Review: Apple Remote Desktop 3

“When Apple released Remote Desktop 2, I for one hoped they would finally add basic functionality like the capability to drag files from and to your desktop to and from a client machine. They didn’t. Instead, you had to follow a rather cumbersome methodology to copy files from a client to your console system. Version 3 of Remote Desktop fixes that, and a lot more. The new version also adds a number of impressive features,” IT Enquirer reports. “Apple still positions Remote Desktop as a management tool for educational and lab users, but the capabilities and features have been expanded and will now appeal to a much larger audience of administrators. Let’s just say that Remote Desktop 3 will appeal to all types of Mac users who deal with networks of Macs, and with mixed networks of Macs and PCs.

“The first new feature that got my attention is Remote Desktop 3’s Spotlight feature. This will obviously only work with Tiger systems, and this alone would justify an upgrade, because it is incredibly powerful,” IT Enquirer reports. “Remote Desktop 3 has become much more flexible and powerful in other areas as well. Take for example, the Control window. You can control a Remote Desktop 3 client just as you’ve always been able to. But there are a number of features added to that window. It all starts with three additional icons…”

Full review here.

Apple’s brand new iPod Hi-Fi speaker system. Home stereo. Reinvented. Available now for $349 with free shipping.
Apple’s new Mac mini. Intel Core, up to 4 times faster. Starting at just $599. Free shipping.
MacBook Pro. The first Mac notebook built upon Intel Core Duo with iLife ’06, Front Row and built-in iSight. Starting at $1999. Free shipping.
iMac. Twice as amazing — Intel Core Duo, iLife ’06, Front Row media experience, Apple Remote, built-in iSight. Starting at $1299. Free shipping.
iPod Radio Remote. Listen to FM radio on your iPod and control everything with a convenient wired remote. Just $49.
iPod. 15,000 songs. 25,000 photos. 150 hours of video. The new iPod. 30GB and 60GB models start at just $299. Free shipping.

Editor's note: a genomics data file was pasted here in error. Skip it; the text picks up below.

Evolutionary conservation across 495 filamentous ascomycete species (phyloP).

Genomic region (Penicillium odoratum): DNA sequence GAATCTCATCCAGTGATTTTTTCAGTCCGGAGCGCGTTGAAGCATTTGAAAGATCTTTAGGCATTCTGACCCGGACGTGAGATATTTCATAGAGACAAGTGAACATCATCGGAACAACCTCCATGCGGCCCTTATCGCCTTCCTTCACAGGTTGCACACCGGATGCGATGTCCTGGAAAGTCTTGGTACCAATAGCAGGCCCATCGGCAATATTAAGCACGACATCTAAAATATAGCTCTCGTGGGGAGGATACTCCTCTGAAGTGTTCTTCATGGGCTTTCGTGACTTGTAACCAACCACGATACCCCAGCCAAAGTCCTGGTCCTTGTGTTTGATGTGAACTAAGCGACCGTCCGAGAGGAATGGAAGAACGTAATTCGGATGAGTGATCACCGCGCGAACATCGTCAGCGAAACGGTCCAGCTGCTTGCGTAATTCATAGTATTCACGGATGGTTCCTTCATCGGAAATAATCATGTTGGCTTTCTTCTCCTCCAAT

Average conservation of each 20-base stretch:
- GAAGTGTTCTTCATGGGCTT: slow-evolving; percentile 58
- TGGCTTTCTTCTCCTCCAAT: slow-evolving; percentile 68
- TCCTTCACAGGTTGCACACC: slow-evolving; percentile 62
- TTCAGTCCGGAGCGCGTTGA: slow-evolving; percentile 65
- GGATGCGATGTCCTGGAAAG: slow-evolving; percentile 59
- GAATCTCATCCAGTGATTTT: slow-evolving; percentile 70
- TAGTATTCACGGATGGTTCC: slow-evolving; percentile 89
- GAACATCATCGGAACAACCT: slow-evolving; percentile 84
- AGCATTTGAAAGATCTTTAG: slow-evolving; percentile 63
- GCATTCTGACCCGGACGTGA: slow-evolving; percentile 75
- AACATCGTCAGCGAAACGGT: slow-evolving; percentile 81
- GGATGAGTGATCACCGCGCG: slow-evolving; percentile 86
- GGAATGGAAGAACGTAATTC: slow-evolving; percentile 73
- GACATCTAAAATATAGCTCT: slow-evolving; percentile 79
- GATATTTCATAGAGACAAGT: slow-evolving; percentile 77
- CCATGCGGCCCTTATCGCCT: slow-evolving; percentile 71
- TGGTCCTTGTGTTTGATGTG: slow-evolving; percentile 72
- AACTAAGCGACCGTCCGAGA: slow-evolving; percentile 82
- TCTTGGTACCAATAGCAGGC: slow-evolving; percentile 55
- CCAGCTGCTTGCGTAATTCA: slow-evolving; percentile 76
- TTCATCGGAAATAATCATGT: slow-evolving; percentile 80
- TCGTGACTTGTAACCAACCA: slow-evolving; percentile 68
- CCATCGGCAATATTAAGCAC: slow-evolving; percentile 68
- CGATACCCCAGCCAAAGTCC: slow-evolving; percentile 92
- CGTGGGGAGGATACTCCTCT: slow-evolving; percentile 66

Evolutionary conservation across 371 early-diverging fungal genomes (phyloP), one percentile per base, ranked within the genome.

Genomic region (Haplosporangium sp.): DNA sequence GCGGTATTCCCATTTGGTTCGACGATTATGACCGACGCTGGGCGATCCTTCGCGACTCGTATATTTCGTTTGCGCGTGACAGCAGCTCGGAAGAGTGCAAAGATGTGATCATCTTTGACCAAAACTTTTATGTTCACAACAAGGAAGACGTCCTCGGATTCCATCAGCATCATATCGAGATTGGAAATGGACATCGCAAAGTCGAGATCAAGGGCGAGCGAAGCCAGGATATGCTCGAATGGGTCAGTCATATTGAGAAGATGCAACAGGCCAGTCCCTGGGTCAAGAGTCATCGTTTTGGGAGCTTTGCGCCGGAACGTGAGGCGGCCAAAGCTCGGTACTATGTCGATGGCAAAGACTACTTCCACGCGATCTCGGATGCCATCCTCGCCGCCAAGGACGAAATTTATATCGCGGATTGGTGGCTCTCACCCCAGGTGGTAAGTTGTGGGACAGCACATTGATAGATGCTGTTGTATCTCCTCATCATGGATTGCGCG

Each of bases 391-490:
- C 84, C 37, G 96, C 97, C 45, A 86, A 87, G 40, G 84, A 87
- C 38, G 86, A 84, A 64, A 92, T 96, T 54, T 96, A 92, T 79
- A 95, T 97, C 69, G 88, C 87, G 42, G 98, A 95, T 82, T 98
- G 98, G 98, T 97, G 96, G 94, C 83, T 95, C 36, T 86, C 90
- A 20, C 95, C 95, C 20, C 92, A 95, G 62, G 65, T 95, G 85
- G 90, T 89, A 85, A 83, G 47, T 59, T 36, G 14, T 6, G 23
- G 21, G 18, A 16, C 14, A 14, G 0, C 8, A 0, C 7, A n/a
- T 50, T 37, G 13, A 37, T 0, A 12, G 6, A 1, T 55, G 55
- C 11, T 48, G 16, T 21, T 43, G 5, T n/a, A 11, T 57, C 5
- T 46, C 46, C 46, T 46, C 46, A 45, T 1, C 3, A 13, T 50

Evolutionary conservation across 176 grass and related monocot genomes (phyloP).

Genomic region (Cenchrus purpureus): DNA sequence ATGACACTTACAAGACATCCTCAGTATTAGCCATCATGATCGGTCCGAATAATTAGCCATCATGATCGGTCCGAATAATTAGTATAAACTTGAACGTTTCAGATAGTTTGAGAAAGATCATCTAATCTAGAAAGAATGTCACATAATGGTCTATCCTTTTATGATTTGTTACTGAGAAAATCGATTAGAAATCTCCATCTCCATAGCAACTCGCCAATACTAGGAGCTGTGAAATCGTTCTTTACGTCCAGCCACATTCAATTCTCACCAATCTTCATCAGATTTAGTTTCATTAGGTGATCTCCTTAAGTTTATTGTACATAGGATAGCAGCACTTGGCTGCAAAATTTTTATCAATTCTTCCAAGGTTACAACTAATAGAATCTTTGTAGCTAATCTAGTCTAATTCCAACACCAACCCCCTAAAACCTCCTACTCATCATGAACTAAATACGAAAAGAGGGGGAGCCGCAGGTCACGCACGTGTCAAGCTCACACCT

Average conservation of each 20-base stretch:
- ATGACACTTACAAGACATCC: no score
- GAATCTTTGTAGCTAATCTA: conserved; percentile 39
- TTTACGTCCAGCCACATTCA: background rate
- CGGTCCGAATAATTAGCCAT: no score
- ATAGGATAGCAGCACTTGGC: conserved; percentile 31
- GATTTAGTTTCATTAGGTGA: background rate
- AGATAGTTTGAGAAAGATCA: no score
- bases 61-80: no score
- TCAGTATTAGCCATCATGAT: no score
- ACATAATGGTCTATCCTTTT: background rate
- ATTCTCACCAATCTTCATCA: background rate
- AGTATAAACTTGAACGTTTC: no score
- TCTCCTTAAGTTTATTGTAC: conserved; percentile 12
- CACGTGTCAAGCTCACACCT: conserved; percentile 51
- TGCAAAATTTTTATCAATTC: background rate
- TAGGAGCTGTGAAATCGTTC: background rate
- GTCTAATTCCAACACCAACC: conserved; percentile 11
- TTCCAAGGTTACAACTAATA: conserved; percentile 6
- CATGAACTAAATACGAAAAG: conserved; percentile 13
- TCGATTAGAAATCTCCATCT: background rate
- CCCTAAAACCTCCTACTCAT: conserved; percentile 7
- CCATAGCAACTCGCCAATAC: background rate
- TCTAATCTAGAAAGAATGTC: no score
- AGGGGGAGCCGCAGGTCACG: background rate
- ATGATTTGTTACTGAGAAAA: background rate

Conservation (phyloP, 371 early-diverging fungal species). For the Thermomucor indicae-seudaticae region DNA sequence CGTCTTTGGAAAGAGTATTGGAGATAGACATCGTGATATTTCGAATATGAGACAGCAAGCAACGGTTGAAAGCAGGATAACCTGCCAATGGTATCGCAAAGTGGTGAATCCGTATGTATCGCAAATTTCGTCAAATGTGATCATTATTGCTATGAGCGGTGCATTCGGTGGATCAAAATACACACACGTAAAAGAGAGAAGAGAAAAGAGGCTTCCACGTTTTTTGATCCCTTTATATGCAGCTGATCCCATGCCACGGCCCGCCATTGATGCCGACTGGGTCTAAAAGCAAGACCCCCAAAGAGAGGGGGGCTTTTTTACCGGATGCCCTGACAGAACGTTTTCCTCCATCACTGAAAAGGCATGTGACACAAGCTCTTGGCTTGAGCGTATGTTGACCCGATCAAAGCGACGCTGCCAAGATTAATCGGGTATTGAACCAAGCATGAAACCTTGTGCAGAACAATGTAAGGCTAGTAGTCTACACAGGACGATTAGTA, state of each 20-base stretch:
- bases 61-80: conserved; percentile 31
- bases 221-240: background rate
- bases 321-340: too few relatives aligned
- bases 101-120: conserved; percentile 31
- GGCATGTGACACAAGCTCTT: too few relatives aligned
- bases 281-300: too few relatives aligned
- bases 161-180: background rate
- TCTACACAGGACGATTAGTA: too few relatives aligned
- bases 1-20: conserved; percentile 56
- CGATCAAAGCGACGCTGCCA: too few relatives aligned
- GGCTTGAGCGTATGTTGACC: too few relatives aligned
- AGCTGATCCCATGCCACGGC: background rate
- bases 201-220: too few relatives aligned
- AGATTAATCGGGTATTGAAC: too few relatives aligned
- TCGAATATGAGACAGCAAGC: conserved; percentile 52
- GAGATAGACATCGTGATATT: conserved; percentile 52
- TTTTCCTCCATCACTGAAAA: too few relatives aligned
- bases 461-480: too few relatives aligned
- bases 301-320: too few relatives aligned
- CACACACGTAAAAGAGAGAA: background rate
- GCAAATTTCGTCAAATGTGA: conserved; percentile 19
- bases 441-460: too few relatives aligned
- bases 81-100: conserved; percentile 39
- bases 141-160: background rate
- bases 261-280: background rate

Connect iPod to your television set with the iPod AV Cable. Just $19.

Related article:
Apple introduces Apple Remote Desktop 3; now optimized for Intel-based Macs – April 11, 2006


  1. First post? Maybe?

    Apple Remote Desktop works best under a Ethernet connection. It’s all the graphics rendering and having to be sent to the main Mac, you need a fast interface.

    There is those fiber channel or zero latency PCI cards that was used to make supercomputers of Mac, this is best interface, but pricy.

    Before you ask, remote controling Mac’s is just like dual processor machines, you can’t combine processing power to get a faster machine, you mostly can just run more than one program at once.

  2. I don’t know about vs. Microsoft’s remote desktop, but it’s MUCH faster than VNC. I get 3-4 screen refreshes from my mac than I get from my PC with VNC server on it.

  3. Remote Desktop is sure nice for managing xServes and other machines – I also find it often more convenient than using my DVI KVM between my G5 (production) and G4 (rendering) machines.

    I never needed the file sharing as I have afp mounted volumes for that. And Spotlight (for me) seems more of a ‘nice to have’ than must have, though I can recall situations where I surely wanted to copy & paste between clients.

  4. Yes – it is capable of controlling macs over the internet. As long as the relevant ports are open at both end and the IP address is known (preferrably static) it works as if they were on the same local net. I use it with great success.

  5. Object X,

    I own the new version, and it is much, much faster in my opinion.

    I have posted about this fact on other boards, and I can’t believe Apple hasn’t mentioned it.

    Overall, I think this new update is WELL worth the money. The new features are fantastic, and the speed saves me a ton of time…

  6. Not a bad review but they are way off base on their view of the new widget. Imagine being a teacher in a Mac lab with 20 computers and being able to have 20 copies of the ARD widget running on your Dashboard. You can work, keeping you desktop uncluttered but still check-up on you students with just a touch of a key or hitting a hot-corner with your pointer.

  7. I actually had an on-site meeting with Apple for new servers/XSans and asked about upgrade pricing…

    They explained, and I believe what they said.
    If Apple were to create upgrade programs for software, they would have to create a new division and part numbers and staff etc. to cover the whole program. What would that do?
    Instead of ARD being $499 unlimited, it would be $799 (making those number up to prove a point) and then the upgrade price would be $599.

    It adds overhead, and would only make the price go UP.
    I figure this is a reasonable story. I also figure ARD is a bargain.

    So, I have three copies on order for work!


Reader Feedback

This site uses Akismet to reduce spam. Learn how your comment data is processed.